I’ve recently discovered what every woman dreams of: a hair-cutting genius. (With apologies to all the hairdressers in my past. You were great, but my latest experience just struck me as a perfect metaphor.)
The genius’s name is Rob, and I’d tell you the name of his salon, but then I’d never be able to get in–he’s already very busy. The difference with Rob, you see, lies in the fact that he looked at my head, my hair, and the shape of my face–all those things we’re told to pay attention to–and then he told me what he was going to do.
My problem, he said (I’m paraphrasing; he was much more diplomatic) is that I have too much hair. I knew this. So he was going to remove all the hair above and behind my ears and at the nape of my neck.
Remove my hair? Images of bald flesh and itchy stubble flashed before my eyes, then Rob assured me he wasn’t actually going to shave my head. But remove the excess hair, yes. The result would be hair that kept its shape, flattered my head, and did not look like an overgrown ligustrum bush.
So I trusted myself to Rob’s scissors and didn’t even wince when he cut the air around and behind my ears shorter than the length of a pencil eraser. Thank heaven, I couldn’t see what he was doing at the back of my head. And you know what? I walked out of that salon with hair that was easier to dry, style, and actually looked good on this aging head.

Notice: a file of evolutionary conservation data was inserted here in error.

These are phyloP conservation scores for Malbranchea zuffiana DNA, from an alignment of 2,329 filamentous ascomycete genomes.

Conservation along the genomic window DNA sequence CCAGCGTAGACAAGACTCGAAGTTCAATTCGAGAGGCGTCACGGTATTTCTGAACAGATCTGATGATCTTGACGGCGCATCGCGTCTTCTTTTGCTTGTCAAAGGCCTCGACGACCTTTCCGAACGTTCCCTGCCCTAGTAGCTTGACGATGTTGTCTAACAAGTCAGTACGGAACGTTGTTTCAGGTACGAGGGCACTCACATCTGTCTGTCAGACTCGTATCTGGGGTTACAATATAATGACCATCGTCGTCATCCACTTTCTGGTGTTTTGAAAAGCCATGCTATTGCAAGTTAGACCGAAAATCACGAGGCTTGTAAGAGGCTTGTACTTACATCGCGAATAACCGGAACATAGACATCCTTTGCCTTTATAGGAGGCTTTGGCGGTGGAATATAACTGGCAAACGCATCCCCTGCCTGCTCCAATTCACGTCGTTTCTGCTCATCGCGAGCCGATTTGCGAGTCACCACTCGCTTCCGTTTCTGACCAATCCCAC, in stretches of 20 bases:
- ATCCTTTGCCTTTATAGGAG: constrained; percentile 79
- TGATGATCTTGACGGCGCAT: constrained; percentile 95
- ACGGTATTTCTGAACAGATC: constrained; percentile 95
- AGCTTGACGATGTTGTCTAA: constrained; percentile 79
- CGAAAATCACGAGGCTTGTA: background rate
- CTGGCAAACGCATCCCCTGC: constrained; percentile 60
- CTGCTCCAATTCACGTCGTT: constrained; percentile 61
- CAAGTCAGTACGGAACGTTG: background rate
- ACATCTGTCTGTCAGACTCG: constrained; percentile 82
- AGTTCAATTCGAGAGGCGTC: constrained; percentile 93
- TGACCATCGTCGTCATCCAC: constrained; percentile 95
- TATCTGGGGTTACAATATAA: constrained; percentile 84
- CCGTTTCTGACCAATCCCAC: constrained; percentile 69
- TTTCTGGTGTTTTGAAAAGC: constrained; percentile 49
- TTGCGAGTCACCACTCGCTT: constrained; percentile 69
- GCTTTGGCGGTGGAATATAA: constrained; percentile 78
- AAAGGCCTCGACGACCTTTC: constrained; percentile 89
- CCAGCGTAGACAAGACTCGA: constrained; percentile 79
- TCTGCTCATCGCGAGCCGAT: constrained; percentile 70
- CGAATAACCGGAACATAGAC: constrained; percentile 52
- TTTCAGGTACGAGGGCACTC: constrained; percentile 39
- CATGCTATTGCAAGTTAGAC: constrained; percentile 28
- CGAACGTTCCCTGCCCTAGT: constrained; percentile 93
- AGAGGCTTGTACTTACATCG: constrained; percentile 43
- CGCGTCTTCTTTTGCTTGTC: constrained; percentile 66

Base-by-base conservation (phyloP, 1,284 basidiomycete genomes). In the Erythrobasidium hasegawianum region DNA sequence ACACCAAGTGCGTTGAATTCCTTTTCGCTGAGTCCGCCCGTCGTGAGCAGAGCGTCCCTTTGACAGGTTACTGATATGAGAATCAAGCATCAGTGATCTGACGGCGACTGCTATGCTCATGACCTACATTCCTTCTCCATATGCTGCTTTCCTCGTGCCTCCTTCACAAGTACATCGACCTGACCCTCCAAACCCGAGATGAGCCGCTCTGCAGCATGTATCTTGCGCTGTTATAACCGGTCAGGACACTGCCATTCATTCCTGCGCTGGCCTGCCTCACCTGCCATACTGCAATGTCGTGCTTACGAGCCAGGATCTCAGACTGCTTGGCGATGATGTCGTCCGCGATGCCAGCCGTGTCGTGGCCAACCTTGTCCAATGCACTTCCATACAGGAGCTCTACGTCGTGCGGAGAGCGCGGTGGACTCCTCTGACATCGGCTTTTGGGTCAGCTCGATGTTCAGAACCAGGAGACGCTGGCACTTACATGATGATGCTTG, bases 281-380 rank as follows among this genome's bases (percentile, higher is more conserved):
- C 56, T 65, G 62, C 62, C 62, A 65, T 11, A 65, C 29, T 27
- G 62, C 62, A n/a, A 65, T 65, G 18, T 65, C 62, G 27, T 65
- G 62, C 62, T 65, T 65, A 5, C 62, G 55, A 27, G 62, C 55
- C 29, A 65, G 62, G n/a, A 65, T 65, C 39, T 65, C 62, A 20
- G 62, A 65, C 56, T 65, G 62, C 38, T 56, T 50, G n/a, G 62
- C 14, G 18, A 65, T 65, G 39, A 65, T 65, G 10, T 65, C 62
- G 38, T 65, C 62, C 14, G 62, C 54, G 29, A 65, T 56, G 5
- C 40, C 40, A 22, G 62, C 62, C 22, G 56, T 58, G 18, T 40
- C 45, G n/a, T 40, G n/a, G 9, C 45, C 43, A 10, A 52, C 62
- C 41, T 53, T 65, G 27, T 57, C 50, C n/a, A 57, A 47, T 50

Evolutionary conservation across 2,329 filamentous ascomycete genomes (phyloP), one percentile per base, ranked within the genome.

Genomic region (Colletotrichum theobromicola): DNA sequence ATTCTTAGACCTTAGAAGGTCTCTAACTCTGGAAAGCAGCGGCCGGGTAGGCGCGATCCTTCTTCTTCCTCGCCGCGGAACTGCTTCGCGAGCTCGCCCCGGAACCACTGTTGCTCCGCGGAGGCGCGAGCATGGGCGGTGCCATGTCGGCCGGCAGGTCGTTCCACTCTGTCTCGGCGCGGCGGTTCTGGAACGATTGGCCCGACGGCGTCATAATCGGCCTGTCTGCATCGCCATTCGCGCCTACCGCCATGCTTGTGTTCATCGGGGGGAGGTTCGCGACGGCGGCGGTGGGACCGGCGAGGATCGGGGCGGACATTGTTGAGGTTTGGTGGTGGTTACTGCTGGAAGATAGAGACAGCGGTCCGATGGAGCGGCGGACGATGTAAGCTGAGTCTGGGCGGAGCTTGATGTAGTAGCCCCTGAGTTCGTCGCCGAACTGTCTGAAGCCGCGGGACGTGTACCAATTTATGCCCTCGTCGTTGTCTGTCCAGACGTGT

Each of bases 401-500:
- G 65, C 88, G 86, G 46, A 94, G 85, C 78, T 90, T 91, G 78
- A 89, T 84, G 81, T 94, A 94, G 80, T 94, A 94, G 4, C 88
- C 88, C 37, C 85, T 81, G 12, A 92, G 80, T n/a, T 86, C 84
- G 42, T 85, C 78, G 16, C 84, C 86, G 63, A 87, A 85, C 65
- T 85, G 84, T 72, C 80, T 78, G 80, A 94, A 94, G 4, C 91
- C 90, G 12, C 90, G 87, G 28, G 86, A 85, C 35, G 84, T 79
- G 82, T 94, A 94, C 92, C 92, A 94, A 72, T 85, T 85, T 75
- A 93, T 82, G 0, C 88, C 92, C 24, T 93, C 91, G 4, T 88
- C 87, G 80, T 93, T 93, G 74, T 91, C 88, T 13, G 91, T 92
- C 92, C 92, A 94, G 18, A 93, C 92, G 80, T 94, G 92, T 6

The metaphor part? Writing is like that. Sometimes you have to have the courage to remove pages, scenes, chapters, and extraneous words. Clip, clip. Snip, snip. The result is a tighter, leaner book.
The other day, in her Charis post, Liz Higgs mentioned the practice of saving deleted scenes and chapters in a computer file to ease the pain of separation. I’ve been doing this for some time. Some of the good material will find its way to my web page, like the deleted scenes on a DVD. The simple and unnecessary words can vanish from sight, and good riddance.
Ah. When in doubt, cut it out. Works for me!